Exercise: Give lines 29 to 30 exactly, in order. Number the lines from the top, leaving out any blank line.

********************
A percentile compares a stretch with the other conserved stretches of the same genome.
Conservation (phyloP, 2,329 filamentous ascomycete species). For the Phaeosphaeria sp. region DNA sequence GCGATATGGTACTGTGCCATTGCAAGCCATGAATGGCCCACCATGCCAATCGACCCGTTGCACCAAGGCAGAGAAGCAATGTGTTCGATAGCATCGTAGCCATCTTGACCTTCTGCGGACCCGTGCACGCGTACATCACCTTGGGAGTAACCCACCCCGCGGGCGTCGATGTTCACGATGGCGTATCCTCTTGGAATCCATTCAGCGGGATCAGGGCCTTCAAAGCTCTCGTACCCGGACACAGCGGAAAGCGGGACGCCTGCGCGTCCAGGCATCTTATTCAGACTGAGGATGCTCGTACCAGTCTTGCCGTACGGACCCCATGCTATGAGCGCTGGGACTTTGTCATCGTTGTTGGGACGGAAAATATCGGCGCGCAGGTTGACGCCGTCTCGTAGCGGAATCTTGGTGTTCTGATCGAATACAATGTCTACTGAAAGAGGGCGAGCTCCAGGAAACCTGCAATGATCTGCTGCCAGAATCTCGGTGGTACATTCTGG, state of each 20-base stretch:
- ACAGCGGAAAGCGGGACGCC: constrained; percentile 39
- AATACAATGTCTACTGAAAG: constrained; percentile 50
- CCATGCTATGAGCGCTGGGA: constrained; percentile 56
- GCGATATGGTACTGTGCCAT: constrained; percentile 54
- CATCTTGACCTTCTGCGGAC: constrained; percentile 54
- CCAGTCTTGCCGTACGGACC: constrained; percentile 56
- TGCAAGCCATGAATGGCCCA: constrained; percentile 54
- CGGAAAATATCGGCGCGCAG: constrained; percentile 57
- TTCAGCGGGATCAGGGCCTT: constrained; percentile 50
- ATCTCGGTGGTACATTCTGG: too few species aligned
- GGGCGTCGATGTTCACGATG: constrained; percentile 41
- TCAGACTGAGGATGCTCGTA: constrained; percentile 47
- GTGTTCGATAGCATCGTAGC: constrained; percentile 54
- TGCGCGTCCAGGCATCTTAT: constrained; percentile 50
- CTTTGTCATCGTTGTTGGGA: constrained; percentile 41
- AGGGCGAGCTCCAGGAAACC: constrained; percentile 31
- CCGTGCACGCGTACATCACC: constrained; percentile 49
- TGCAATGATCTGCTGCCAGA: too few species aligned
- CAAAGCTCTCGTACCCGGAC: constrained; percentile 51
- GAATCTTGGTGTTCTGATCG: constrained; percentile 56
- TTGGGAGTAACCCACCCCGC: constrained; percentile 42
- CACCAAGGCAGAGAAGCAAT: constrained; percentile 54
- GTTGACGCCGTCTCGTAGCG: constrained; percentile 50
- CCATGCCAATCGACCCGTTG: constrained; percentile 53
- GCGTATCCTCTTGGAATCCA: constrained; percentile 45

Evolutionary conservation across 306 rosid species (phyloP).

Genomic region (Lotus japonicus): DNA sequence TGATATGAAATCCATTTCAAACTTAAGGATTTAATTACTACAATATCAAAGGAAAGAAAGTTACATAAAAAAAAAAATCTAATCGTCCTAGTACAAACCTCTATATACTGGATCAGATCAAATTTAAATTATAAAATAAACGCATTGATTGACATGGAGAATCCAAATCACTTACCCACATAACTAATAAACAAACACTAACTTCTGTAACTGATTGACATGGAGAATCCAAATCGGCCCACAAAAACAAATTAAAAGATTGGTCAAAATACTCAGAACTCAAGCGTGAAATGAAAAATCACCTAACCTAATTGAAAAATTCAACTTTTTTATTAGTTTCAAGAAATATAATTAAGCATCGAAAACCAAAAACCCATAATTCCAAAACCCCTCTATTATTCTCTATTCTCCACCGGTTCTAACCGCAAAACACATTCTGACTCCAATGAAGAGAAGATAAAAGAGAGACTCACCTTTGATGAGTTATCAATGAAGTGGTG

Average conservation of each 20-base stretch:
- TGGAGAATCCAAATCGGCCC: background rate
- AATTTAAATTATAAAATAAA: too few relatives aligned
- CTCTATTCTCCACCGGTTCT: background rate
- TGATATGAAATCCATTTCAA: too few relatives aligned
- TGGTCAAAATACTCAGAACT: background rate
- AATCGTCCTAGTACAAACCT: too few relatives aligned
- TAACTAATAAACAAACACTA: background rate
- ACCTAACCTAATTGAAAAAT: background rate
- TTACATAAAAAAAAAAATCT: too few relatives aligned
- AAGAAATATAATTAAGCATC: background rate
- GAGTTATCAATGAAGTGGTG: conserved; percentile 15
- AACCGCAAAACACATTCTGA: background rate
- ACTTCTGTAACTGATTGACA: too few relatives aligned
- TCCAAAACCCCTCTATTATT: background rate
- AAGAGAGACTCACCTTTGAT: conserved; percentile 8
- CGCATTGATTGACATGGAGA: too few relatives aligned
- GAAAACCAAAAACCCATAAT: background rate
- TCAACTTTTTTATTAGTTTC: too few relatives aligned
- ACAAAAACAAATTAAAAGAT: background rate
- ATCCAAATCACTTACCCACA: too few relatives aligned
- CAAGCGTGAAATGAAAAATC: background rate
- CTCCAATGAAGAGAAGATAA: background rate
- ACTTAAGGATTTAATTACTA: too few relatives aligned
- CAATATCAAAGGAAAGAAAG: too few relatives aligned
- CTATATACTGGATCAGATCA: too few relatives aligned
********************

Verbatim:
Genomic region (Lotus japonicus): DNA sequence TGATATGAAATCCATTTCAAACTTAAGGATTTAATTACTACAATATCAAAGGAAAGAAAGTTACATAAAAAAAAAAATCTAATCGTCCTAGTACAAACCTCTATATACTGGATCAGATCAAATTTAAATTATAAAATAAACGCATTGATTGACATGGAGAATCCAAATCACTTACCCACATAACTAATAAACAAACACTAACTTCTGTAACTGATTGACATGGAGAATCCAAATCGGCCCACAAAAACAAATTAAAAGATTGGTCAAAATACTCAGAACTCAAGCGTGAAATGAAAAATCACCTAACCTAATTGAAAAATTCAACTTTTTTATTAGTTTCAAGAAATATAATTAAGCATCGAAAACCAAAAACCCATAATTCCAAAACCCCTCTATTATTCTCTATTCTCCACCGGTTCTAACCGCAAAACACATTCTGACTCCAATGAAGAGAAGATAAAAGAGAGACTCACCTTTGATGAGTTATCAATGAAGTGGTG

Average conservation of each 20-base stretch: